We’re always thinking about “minimum viable process” — i.e. what’s the least process that gets the job done. The answer to that changes as your team size scales, but I think it’s always worthwhile to fight a running battle for no more prescriptive process than you need.
This impacts everything from how you treat agile, how you approach research, how you interleave “lean startup” concepts into your work, how you communicate with the rest of the organization and beyond. Rather than create a rigid process, we created a simple checklist to keep in front of ourselves as a product team, and I thought I would share it here:
Prioritization Phase (asking if we should work on it)
- Do we have a clear understanding of the goal / problem we are trying to achieve / fix?
- Is the work aligned with a strategic initiative / imperative?
- Have we done at least a basic weighting of benefit / effort / risk? We ask ourselves about both execution risk (can we build it well) and impact risk (confidence in ROI)
Design Phase (figuring out the details of what “it” would be)
- What is the goal of the feature?
- How can/should we measure that goal?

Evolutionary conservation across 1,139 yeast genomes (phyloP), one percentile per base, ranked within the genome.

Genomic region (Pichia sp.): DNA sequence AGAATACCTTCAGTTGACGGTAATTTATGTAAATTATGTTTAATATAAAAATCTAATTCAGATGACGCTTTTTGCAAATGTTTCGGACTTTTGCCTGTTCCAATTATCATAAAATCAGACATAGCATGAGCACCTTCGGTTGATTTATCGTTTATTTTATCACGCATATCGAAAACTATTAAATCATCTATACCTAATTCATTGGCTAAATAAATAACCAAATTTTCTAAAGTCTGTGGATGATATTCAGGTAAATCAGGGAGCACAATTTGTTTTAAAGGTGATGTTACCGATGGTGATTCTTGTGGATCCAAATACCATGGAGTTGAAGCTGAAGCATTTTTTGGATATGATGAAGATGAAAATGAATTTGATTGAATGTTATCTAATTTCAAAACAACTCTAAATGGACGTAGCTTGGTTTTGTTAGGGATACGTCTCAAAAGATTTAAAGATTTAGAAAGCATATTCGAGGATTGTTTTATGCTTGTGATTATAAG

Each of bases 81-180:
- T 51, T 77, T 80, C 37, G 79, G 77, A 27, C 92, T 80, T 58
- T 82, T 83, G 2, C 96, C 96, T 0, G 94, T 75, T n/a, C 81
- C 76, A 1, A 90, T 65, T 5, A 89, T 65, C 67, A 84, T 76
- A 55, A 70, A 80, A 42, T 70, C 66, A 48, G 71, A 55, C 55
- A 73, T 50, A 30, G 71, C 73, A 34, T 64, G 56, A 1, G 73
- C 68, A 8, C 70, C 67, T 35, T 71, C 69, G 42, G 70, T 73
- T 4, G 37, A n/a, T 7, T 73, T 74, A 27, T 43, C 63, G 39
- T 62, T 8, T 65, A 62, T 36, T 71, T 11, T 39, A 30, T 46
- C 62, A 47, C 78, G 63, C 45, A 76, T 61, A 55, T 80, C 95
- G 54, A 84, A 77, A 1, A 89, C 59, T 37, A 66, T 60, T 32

- Are we listening to input from the rest of the organization?
- Are we listening to input from customers?
- Are we gathering creative input from engineering?
- Are we designing the minimum viable version?
- What risks do we foresee?
De-risk Phase (building our confidence)
- Are we testing the major risks in as lightweight manner as possible while gathering believable intel?
- Are we communicating results to interested parties (internal or external) from the design phase?
Build Phase (making it real)
- Are we communicating status (especially changes to design or timing) to the rest of the org in an ongoing and useful way? (i.e. no surprises)
- Are we developing and executing a release plan (both internal and external) with member success and marketing involved?
Release (putting it in customers hands)
- Are we releasing this in a low risk way (i.e. effective QA, controlled rollouts, well-coordinated communication, and relevant PMs and engineers on standby)?
- Are we ready with our qualitative or quantitative instrumentation?
Post-release (following up)
- Are we following up on the measurement against the goals?
- Are we communicating the results to the org, and especially to interested parties from previous phases?
- Do we have any immediate iterations/fixes that need to be prioritized?
- Can we learn anything from how we released/marketed the feature to improve our next effort?